As noted in a previous post about the song, “No Woman, No Cry”, *(which you can read here), Bob Marley was raised in a part of Kingston, Jamaica, known as Trenchtown. This area was home to a public housing development in which the various homes were built in the shape of a “U”, with all three or four homes facing inward toward a shared communal space where all of the cooking was done, children could safely play and the bathrooms were housed. When young boys grew too big for the inner compound, they would head out into the streets. In many cases, gang members patrolled those areas and many a young boy found himself swept up in the embrace of these gangs. A life of crime awaited most who joined. Not surprisingly, there were turf wars between gangs and violence was not uncommon. What was, also, not uncommon was for young boys and men to be killed as a result of this violence and then, for their mothers to mourn their child’s senseless death. It was against this backdrop of violence and criminal activity that Bob Marley spoke out in the form of a song called, “Johnny Was”. This song title is short for “Johnny Was A Good Man”, which is the line uttered by weeping mothers for their sons and by neighbours who shook their head at it all and remained thankful that their own family was spared.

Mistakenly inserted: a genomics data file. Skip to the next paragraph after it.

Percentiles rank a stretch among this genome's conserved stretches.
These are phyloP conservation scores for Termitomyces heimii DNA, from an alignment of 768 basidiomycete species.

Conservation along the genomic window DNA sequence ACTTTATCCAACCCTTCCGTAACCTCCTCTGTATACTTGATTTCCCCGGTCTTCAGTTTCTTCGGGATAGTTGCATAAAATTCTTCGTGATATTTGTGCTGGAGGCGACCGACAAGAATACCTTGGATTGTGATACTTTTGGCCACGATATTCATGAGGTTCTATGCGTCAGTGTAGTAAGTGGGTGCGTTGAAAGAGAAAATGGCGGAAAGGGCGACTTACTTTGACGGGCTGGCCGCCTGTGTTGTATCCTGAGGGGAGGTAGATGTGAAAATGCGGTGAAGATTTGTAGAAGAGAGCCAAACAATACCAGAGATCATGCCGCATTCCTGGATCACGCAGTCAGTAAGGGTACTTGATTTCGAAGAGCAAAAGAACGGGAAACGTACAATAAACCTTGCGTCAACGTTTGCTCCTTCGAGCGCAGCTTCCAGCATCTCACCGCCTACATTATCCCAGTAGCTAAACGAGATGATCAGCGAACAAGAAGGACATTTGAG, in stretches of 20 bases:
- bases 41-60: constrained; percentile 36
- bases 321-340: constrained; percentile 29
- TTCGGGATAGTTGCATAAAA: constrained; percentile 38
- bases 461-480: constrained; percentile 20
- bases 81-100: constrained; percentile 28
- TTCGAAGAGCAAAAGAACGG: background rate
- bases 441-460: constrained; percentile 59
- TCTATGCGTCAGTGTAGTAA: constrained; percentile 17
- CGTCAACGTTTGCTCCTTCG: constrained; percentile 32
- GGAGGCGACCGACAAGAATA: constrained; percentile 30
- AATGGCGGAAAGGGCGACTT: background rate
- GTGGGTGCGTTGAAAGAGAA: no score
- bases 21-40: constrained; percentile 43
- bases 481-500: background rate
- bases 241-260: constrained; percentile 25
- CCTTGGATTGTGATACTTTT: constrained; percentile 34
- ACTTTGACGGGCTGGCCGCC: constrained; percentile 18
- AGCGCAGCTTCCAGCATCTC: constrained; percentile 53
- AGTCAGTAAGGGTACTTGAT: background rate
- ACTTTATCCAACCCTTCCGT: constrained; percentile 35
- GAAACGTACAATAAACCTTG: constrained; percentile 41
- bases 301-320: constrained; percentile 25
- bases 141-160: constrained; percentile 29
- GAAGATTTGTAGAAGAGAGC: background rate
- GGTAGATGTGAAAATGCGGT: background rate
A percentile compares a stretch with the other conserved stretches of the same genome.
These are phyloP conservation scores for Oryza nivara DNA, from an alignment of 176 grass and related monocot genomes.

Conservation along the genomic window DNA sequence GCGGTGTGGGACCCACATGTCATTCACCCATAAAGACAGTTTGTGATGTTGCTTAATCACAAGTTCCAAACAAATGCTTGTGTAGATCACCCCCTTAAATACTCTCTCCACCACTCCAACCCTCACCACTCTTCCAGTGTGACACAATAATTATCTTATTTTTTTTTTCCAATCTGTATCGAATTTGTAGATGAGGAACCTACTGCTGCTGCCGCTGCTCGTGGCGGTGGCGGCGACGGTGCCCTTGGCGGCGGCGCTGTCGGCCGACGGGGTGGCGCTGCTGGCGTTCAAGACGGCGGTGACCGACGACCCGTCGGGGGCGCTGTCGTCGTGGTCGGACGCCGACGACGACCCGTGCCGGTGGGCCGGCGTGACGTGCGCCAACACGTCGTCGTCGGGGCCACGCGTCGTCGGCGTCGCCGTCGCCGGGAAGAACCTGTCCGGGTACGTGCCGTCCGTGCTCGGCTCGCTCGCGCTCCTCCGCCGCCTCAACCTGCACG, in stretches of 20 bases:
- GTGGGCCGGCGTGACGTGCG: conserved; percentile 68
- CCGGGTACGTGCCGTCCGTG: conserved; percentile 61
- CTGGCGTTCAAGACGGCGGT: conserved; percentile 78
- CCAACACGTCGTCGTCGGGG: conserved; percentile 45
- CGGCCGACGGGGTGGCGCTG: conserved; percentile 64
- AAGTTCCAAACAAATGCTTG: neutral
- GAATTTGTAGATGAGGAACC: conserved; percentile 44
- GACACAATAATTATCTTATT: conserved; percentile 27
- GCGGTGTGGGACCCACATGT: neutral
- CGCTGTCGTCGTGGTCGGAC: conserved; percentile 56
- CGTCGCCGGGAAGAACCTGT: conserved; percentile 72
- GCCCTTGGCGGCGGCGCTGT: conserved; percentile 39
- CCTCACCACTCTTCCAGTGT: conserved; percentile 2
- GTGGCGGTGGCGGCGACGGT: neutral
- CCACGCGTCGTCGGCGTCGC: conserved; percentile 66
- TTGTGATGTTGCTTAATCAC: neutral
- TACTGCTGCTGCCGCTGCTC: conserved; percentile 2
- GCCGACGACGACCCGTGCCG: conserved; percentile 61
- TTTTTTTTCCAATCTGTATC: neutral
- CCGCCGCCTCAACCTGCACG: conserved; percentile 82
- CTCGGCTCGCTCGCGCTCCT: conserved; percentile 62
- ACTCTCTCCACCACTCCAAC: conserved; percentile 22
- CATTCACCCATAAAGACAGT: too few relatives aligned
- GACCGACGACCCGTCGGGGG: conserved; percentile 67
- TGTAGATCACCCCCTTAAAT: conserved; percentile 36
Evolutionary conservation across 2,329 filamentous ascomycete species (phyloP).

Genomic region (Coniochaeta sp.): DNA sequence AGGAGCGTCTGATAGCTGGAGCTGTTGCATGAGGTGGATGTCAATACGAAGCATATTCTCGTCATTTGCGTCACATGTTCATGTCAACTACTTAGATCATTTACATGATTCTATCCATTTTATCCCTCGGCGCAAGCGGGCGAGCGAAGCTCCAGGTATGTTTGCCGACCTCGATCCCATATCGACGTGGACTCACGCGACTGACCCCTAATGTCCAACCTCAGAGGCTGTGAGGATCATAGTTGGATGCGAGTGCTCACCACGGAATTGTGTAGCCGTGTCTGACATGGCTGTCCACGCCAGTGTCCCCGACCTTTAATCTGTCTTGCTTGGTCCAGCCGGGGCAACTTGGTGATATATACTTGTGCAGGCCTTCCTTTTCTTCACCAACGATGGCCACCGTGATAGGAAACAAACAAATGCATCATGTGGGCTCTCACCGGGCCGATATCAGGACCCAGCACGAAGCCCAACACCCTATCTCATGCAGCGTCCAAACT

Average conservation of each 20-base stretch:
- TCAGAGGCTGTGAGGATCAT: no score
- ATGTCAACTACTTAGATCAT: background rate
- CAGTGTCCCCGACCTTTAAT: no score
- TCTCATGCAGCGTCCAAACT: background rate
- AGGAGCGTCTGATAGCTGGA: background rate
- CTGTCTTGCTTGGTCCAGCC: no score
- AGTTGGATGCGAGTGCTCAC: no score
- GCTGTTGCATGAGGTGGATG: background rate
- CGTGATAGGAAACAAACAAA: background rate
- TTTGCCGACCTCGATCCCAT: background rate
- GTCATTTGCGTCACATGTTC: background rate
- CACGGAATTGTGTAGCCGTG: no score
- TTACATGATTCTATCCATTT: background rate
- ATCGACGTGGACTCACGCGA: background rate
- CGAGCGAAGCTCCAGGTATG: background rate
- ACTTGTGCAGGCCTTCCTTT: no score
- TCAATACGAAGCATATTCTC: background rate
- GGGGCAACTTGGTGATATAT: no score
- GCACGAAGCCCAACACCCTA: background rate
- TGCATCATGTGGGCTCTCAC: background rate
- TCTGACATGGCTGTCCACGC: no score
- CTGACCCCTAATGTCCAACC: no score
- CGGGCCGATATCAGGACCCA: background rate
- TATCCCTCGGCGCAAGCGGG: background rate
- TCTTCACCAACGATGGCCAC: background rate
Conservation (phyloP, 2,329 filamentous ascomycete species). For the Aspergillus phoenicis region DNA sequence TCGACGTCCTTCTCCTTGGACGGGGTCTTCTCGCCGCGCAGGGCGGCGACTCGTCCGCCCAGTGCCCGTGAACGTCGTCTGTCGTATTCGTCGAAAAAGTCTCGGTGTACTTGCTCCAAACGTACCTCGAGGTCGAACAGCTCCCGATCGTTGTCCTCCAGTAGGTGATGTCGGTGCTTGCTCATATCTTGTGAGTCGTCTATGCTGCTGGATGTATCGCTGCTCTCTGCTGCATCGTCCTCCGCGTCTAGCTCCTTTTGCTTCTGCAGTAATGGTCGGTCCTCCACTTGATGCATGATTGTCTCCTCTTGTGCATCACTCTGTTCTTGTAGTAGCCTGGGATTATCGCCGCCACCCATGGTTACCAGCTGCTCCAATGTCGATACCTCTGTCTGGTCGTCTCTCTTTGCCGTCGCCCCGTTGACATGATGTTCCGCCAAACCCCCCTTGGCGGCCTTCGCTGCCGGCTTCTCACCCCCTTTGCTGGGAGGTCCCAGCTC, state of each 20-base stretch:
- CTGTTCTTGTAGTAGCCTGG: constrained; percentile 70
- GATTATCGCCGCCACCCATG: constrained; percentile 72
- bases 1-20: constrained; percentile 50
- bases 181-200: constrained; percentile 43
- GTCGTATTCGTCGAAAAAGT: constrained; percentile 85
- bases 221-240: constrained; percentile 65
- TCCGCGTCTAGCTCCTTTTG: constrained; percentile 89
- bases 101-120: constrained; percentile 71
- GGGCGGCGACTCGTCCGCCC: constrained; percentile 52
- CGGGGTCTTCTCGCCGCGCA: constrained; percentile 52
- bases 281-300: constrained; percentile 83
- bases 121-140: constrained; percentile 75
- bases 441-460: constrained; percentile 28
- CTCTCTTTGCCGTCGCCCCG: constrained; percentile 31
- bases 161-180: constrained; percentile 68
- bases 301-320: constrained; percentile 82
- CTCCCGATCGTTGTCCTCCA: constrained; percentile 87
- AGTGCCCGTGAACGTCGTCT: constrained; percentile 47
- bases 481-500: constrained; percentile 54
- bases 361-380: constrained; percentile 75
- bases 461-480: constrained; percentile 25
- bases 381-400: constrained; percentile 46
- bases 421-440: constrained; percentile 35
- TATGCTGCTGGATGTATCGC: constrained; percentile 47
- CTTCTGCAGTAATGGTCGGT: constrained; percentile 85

“Johnny Was” appeared on an album called, “Rastaman Vibrations” from 1976. It credits the song to Rita Marley on its cover. The first verse of the song was used as a sample by Rapper The Notorious B.I.G. in his song, “Hold Ya Head” and gained a new amount of fame in Hip Hop circles. As you are all, no doubt, well aware, many Hip Hop songs have dealt with the subject of gang violence, drug dealing and the epidemic of street violence which remains so prevalent among Black men, in particular. Thus, it is not surprising that there would be a sort of universal appeal to the subject matter contained within “Johnny Was”.